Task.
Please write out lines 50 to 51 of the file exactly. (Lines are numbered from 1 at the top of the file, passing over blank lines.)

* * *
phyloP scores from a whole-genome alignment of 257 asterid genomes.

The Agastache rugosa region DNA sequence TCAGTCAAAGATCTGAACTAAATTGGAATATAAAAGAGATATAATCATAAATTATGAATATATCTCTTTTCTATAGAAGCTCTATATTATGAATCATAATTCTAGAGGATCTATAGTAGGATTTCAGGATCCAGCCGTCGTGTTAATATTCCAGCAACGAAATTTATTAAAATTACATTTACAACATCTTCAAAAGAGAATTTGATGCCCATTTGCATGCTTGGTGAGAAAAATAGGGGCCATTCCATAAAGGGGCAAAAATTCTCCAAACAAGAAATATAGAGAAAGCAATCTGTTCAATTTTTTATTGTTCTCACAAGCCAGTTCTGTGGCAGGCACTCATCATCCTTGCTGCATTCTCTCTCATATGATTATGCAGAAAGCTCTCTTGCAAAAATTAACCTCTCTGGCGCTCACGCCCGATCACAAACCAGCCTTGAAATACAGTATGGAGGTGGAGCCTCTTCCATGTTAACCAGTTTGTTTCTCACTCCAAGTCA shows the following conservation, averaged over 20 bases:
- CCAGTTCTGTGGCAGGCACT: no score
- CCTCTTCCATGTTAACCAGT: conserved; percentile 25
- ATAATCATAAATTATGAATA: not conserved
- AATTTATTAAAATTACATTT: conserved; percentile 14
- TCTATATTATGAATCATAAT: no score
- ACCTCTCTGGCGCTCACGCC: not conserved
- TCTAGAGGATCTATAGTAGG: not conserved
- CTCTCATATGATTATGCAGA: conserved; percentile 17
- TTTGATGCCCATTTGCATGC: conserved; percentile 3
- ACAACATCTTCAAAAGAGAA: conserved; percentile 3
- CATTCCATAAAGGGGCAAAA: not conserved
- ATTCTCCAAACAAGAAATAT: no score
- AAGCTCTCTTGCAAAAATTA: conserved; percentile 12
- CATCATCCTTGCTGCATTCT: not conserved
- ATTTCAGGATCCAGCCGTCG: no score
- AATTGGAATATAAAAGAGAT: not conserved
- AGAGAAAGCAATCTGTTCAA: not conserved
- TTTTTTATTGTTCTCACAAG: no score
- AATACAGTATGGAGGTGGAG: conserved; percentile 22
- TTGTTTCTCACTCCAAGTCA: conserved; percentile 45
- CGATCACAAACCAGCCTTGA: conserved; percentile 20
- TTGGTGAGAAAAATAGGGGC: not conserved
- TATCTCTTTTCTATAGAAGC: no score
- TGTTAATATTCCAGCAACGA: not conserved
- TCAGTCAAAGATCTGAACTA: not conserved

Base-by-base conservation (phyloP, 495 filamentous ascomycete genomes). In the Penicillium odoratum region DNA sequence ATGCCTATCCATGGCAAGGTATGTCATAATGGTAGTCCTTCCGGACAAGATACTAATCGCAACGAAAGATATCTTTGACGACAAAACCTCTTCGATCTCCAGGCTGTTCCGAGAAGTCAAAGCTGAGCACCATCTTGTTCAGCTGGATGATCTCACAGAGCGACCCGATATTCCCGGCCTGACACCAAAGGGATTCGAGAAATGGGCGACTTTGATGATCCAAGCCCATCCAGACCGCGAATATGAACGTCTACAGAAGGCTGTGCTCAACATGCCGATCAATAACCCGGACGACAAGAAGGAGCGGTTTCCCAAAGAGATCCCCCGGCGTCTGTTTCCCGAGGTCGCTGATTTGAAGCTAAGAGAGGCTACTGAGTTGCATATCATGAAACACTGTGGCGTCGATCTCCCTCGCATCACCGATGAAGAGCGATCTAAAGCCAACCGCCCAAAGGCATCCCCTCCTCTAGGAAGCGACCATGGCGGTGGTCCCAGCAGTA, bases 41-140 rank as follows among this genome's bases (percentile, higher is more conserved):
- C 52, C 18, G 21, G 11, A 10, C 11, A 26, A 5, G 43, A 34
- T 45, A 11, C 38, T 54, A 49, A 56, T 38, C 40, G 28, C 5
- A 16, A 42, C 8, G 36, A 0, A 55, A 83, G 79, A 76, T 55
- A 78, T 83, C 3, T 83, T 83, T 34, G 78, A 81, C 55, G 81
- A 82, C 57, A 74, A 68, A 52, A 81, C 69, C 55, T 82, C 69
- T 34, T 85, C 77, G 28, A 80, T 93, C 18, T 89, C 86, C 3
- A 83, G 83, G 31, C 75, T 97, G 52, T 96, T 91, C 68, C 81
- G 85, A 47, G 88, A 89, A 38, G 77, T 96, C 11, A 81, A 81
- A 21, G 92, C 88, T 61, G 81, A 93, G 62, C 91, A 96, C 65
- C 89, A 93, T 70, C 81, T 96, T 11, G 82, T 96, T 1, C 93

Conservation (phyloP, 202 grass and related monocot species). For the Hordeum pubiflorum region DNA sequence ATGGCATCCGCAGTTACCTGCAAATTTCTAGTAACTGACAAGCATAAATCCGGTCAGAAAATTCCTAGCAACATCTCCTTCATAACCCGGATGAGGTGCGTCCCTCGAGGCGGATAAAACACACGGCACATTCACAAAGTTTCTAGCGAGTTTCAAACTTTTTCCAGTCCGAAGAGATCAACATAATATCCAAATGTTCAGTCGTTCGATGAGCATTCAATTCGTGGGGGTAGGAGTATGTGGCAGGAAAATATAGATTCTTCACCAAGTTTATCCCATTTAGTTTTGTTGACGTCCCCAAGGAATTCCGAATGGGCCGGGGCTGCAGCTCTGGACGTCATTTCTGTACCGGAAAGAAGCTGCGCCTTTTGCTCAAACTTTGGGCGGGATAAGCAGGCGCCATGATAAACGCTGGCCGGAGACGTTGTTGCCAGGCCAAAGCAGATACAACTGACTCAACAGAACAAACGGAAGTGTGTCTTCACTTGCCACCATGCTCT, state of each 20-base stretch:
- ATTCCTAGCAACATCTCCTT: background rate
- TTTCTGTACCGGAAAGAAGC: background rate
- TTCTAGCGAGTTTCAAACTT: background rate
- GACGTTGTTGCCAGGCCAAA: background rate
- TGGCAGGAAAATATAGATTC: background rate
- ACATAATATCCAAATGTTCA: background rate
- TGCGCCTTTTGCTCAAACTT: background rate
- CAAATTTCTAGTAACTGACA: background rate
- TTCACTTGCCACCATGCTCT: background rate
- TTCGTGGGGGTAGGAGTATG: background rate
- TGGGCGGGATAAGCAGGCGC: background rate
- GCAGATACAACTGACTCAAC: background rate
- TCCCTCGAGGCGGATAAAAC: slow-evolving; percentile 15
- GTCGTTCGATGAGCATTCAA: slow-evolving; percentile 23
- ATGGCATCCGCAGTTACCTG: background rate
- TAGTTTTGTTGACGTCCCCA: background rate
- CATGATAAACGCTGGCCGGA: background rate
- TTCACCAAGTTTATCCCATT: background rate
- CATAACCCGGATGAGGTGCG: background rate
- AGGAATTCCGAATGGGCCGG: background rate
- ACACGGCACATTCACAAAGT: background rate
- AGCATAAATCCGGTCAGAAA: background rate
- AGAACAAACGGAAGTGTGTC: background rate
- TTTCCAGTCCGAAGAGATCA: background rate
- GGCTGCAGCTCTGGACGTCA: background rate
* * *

- TGGGCGGGATAAGCAGGCGC: background rate
- GCAGATACAACTGACTCAAC: background rate